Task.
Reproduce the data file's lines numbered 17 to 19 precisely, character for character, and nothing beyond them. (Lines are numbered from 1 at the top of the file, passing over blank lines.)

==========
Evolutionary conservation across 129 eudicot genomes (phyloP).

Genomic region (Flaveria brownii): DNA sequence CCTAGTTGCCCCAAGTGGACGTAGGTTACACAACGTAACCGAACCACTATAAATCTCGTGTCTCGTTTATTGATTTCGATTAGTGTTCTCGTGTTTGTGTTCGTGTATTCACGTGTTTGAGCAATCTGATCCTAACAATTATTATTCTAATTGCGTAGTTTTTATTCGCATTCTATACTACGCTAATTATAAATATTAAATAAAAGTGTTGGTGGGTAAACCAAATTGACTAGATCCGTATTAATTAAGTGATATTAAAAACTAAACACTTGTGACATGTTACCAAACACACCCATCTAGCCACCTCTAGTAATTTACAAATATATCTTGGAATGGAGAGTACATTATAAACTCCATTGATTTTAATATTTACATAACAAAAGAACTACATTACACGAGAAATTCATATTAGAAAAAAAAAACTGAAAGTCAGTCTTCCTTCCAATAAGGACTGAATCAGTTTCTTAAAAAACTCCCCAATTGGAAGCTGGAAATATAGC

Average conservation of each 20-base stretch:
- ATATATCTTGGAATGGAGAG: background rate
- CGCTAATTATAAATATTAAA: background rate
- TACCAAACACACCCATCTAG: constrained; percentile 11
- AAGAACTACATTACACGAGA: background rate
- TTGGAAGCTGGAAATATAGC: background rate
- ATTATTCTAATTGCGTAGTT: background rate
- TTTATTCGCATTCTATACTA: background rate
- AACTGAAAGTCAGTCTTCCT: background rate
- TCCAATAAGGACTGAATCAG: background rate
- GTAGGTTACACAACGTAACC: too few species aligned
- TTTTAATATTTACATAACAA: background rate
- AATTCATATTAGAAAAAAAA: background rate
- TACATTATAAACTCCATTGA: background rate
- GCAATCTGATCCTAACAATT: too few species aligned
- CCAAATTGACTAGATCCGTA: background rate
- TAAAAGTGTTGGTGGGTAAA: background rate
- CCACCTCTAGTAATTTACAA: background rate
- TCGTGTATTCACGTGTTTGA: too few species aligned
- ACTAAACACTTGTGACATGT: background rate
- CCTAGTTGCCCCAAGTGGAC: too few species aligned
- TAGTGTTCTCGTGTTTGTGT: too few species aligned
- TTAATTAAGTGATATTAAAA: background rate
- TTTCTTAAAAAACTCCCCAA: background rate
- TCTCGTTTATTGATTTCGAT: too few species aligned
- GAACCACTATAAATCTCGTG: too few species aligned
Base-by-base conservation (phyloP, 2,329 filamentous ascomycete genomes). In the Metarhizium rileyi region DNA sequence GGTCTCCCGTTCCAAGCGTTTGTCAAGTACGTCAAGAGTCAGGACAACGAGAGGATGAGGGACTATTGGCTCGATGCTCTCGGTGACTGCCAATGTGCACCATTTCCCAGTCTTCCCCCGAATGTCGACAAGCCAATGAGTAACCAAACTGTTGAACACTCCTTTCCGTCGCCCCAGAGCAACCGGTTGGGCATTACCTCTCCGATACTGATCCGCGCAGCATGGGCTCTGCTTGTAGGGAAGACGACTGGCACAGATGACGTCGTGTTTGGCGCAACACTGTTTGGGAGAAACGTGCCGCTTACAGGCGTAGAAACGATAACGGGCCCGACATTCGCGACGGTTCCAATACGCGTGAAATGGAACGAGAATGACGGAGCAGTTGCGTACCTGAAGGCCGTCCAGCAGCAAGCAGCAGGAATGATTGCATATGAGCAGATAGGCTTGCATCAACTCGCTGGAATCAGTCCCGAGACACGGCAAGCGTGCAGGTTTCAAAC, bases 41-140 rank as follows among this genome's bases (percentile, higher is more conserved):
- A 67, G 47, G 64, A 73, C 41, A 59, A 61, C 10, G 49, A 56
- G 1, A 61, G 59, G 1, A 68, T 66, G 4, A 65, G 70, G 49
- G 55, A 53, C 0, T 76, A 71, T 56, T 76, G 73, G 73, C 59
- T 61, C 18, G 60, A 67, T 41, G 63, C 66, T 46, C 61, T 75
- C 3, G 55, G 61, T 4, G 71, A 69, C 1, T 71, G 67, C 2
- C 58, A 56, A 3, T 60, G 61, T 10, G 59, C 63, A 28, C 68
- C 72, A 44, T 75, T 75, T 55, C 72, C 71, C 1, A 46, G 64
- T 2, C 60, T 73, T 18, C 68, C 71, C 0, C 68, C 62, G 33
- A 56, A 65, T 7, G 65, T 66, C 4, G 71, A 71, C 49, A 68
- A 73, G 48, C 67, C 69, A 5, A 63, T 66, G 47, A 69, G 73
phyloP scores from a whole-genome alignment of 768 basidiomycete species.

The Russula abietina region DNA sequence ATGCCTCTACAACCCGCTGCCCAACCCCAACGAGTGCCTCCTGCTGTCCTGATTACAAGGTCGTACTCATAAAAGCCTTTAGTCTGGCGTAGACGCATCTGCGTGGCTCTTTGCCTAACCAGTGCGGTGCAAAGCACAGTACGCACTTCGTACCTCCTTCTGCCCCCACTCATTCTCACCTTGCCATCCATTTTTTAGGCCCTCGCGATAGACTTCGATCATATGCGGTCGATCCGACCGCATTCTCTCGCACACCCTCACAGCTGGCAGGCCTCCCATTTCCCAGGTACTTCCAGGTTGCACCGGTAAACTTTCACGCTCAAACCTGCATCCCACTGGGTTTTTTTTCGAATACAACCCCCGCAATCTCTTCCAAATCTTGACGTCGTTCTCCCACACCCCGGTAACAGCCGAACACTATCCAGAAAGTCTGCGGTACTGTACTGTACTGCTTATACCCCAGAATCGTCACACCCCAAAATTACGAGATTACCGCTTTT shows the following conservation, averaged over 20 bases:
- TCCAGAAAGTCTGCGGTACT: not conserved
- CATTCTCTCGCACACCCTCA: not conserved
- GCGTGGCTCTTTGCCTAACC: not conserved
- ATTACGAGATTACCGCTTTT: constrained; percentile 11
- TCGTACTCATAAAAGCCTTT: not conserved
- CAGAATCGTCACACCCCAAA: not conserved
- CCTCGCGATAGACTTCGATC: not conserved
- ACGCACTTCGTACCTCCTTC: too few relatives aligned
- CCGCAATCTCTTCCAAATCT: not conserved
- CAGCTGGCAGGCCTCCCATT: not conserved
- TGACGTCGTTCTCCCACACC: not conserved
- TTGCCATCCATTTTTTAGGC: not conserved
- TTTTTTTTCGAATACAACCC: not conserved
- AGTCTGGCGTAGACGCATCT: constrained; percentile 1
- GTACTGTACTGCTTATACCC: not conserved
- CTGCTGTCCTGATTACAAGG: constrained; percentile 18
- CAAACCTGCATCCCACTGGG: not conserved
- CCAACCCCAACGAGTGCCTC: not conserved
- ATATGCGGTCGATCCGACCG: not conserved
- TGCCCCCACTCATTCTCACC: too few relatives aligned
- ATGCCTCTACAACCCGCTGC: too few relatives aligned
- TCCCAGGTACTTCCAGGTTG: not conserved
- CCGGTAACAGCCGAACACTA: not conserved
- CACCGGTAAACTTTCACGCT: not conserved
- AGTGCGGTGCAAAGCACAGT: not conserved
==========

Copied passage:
- GCAATCTGATCCTAACAATT: too few species aligned
- CCAAATTGACTAGATCCGTA: background rate
- TAAAAGTGTTGGTGGGTAAA: background rate